# Hitting moving target with projectile (w/ gravity) 2D

• evesira
In summary, Vince is looking for an equation that will give the angle of firing if the equation is solvable (if it's not solvable, then the bot is out of range, and just won't fire at all). Vince knows the following variables: Bot X, Y, Bot V, Target X, Y, Target V, Acceleration of the bullet due to gravity, Firing speed of the bullet (Vo).
evesira
Hello,

I'll give you a little background information on the problem first. It might help.

I'm working on a video game actually. It's a 2d side view shooter. In it, there are bots (computer controlled players) that have perfect aim. They can hit (assuming it's in range) a target, accounting for the velocity of the target and the effect of gravity on the projectile (though most of the projectiles in the game will travel nearly straight paths, some will curve slightly).

Here's what I need. I need an equation that gives:

2 thetas (angle of firing) if the equation is solvable (if it's not solvable, then the bot is out of range, and just won't fire at all)

And here are the variables I know. These will be plugged into the equation I'm looking for:

--- Bot X, Y
--- Bot V (velocity vector)
--- Target X, Y
--- Target V
--- Acceleration of the bullet due to gravity
--- Firing speed of the bullet (Vo)Just to be clear, there are three objects we're dealing with:

--- the bot (the thing that's firing the bullet)
--- the bullet (affected by gravity)
--- the target (has constant velocity)
Here's what I have so far. This works perfectly, EXCEPT for the fact that it doesn't account for the target's velocity. This is pseudocode, which I'm sure most of you should be able to understand.

____________________________________________________________________
Root = (FireSpeed^4)-(Gravity*( (Gravity*(TargetX^2)) + (2*TargetY*(FireSpeed^2)) ));

if (Root >= 0)
{
Angle1 = arctan(((FireSpeed^2)+sqrt(Root))/(Gravity*TargetX));
Angle2 = arctan(((FireSpeed^2)-sqrt(Root))/(Gravity*TargetX));

if (TargetX < 0)
{Angle1 += pi; Angle2 += pi;}
}

____________________________________________________________________The equation I used there is straight from this wikipedia article:
http://en.wikipedia.org/wiki/Trajec....CE.B8_required_to_hit_coordinate_.28x.2Cy.29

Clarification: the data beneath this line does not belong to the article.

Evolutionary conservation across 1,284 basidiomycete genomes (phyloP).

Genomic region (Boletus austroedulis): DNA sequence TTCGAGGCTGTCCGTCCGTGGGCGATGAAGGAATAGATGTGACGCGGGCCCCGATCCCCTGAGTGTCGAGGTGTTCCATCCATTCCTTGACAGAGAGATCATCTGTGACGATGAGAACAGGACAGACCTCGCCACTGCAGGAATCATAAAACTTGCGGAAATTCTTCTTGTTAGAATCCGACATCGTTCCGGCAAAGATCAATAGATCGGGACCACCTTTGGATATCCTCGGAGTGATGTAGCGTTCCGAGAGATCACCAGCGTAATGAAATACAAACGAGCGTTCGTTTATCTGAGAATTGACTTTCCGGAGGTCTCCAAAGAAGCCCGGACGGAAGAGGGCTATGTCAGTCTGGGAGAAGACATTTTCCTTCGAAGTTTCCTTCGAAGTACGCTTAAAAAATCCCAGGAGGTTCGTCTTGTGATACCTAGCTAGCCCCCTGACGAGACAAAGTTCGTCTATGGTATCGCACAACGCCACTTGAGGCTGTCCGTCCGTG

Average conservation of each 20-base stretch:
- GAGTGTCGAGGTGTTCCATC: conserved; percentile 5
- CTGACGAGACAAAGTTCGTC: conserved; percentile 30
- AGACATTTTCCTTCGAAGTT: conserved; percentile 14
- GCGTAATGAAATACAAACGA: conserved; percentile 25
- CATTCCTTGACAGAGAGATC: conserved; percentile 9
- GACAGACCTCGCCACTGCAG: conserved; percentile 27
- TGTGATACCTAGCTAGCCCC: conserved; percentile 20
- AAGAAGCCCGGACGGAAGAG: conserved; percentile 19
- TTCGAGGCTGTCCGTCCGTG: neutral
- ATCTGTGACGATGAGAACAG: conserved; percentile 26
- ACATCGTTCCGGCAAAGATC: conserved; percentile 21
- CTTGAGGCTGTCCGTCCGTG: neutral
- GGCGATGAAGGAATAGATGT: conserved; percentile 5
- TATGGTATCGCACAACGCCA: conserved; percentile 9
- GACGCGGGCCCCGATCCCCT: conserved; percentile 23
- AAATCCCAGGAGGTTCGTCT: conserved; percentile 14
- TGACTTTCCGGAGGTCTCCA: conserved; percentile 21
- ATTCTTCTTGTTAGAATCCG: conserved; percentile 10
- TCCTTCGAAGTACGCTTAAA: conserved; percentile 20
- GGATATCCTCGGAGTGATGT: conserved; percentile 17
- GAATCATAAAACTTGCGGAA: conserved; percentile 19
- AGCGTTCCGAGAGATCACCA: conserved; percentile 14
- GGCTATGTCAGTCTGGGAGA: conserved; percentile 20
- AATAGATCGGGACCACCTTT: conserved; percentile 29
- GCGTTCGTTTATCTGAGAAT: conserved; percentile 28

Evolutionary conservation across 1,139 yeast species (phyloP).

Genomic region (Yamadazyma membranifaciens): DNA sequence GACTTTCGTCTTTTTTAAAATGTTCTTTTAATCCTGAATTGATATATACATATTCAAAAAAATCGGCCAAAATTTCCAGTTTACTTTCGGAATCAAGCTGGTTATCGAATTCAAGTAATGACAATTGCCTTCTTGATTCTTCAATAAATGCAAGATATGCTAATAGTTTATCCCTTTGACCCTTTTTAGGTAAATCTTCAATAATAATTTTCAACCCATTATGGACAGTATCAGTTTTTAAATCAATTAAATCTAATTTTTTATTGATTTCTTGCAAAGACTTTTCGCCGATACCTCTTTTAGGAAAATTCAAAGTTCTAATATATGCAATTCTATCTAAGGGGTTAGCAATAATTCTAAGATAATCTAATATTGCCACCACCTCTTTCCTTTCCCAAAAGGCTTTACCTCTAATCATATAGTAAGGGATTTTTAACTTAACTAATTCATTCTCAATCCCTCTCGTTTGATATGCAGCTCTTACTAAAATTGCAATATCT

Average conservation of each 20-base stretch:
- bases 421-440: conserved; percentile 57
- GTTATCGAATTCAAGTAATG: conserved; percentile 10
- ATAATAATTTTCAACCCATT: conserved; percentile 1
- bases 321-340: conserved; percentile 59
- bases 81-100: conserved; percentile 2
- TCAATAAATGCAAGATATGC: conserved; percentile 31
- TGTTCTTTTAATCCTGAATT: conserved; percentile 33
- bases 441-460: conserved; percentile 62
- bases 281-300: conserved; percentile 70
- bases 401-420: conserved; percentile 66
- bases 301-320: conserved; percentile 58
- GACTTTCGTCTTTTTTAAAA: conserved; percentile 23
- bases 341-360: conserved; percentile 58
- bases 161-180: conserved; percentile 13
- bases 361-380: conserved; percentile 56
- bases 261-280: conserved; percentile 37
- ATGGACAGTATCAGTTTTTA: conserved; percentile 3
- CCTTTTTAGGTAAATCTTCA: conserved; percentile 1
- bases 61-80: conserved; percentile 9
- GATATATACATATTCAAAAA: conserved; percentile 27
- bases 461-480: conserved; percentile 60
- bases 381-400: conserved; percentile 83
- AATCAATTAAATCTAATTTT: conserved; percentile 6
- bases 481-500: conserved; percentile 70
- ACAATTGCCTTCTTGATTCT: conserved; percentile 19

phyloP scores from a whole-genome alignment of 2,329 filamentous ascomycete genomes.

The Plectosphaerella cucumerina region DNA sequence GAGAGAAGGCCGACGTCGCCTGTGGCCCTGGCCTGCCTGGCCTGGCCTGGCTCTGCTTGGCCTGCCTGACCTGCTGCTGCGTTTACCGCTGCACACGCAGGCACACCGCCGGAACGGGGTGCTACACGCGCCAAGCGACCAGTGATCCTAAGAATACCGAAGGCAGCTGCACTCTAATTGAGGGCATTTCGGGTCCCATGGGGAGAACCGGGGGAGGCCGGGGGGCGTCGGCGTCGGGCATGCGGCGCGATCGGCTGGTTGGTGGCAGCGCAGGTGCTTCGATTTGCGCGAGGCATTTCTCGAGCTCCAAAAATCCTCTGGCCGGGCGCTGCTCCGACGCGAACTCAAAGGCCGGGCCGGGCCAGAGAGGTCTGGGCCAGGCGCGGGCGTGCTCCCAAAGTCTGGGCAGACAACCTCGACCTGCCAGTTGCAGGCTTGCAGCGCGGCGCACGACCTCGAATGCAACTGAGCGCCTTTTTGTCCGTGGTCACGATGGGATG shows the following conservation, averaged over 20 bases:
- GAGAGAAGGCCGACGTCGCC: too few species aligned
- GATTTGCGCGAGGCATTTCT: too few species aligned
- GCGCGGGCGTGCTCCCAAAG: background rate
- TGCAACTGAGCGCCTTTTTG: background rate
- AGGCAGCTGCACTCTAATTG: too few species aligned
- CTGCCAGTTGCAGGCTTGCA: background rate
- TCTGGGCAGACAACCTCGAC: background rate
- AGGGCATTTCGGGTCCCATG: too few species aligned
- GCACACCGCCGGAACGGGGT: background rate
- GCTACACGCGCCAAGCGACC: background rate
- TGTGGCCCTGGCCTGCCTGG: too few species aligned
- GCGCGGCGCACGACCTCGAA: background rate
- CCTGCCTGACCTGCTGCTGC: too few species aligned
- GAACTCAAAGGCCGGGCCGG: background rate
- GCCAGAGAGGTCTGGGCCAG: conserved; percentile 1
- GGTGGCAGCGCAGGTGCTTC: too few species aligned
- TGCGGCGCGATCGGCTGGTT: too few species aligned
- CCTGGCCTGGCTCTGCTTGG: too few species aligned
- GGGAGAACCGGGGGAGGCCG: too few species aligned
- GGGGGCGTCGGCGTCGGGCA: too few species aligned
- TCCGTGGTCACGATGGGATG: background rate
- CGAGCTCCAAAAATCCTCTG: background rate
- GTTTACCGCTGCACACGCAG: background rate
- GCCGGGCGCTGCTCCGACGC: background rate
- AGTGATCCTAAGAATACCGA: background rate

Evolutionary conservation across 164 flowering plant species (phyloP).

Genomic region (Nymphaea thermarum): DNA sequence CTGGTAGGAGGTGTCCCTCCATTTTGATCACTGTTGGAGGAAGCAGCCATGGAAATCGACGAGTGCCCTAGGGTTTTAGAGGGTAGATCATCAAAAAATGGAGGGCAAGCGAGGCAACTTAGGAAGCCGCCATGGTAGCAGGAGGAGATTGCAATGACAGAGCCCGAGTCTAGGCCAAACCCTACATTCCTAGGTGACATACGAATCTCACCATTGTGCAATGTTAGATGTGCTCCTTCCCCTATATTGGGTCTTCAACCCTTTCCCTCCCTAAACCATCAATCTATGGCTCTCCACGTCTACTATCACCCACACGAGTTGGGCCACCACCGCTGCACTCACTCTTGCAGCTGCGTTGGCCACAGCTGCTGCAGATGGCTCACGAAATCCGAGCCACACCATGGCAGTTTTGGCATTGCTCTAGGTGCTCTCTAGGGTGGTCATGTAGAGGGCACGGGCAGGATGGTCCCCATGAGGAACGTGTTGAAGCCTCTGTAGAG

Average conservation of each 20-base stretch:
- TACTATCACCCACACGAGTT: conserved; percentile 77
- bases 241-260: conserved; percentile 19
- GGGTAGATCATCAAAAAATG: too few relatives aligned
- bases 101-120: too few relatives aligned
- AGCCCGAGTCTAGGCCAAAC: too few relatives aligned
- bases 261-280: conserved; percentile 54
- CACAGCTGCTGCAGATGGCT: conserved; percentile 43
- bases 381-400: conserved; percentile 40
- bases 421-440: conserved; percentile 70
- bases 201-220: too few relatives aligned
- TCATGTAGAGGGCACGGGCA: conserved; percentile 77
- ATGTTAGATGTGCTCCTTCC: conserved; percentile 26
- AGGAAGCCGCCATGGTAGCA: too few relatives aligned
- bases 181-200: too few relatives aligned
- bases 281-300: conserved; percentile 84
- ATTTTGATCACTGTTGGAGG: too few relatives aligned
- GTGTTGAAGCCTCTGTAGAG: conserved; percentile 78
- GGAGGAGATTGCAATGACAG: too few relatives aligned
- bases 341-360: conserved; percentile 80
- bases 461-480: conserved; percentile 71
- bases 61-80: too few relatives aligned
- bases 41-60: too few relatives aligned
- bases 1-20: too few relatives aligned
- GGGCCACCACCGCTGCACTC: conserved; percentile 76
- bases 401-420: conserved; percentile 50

If I'm not a complete moron, I'd say that the velocity of the bot doesn't even matter, since it could just be subtracted from the target's velocity (essentially doing the whole problem with a relative velocity). Correct me if I'm wrong, please. You can solve it using vectors, if you wish. Components would be fine as well.

Any help you can give is appreciated, even if it's just a push in the right direction. If you do explain something, please try to explain it thoroughly. I do understand basic (relative the crazy stuff you guys talk about here) physics, but I'm really stumped on this one.Thanks,
Vince

Last edited:
Anyone?

really no one knows at all? or are you just unwilling to give guidance for some reason..

I'm pretty sure that the velocity of the bot fire at the target does matter. The object that you are firing from the bot is moving at the same velocity of the bot, therefore you have to take in consideration the velocity of the bot. because your doing velocity in 2 dimensions, you need to calculate the velocity of the x component, and y component. I think that's what you were asking, seeing how I can't read that code. I hope I could be of some help, and I'm not just telling you something you already know. Good luck anyway.

## 1. How does gravity affect hitting a moving target with a projectile in a 2D environment?

Gravity plays a crucial role in the trajectory of a projectile, as it causes the projectile to follow a parabolic path. This means that the projectile will continuously be pulled towards the ground, which can make it more challenging to hit a moving target.

## 2. What factors influence the accuracy of hitting a moving target with a projectile in a 2D environment?

The accuracy of hitting a moving target with a projectile in a 2D environment can be influenced by several factors, including the initial velocity of the projectile, the angle at which it is launched, the distance between the projectile and the target, and any external forces such as wind.

## 3. Is it easier to hit a moving target with a faster or slower projectile in a 2D environment?

In general, it is easier to hit a moving target with a faster projectile in a 2D environment. This is because a faster projectile will cover a larger distance in a shorter amount of time, giving the target less time to move out of the way.

## 4. How can I calculate the trajectory of a projectile to hit a moving target in a 2D environment?

To calculate the trajectory of a projectile, you will need to know the initial velocity of the projectile, the angle at which it is launched, and the acceleration due to gravity. With this information, you can use equations of motion to determine the projectile's trajectory and adjust the angle and velocity as needed to hit a moving target.

## 5. Are there any techniques to improve my accuracy when hitting a moving target with a projectile in a 2D environment?

One technique to improve your accuracy is to use the concept of relative motion. This means predicting where the target will be in the future based on its current velocity and direction, and adjusting your aim accordingly. Additionally, practicing with different initial velocities and angles can help you develop a better understanding of how gravity affects the trajectory of a projectile.

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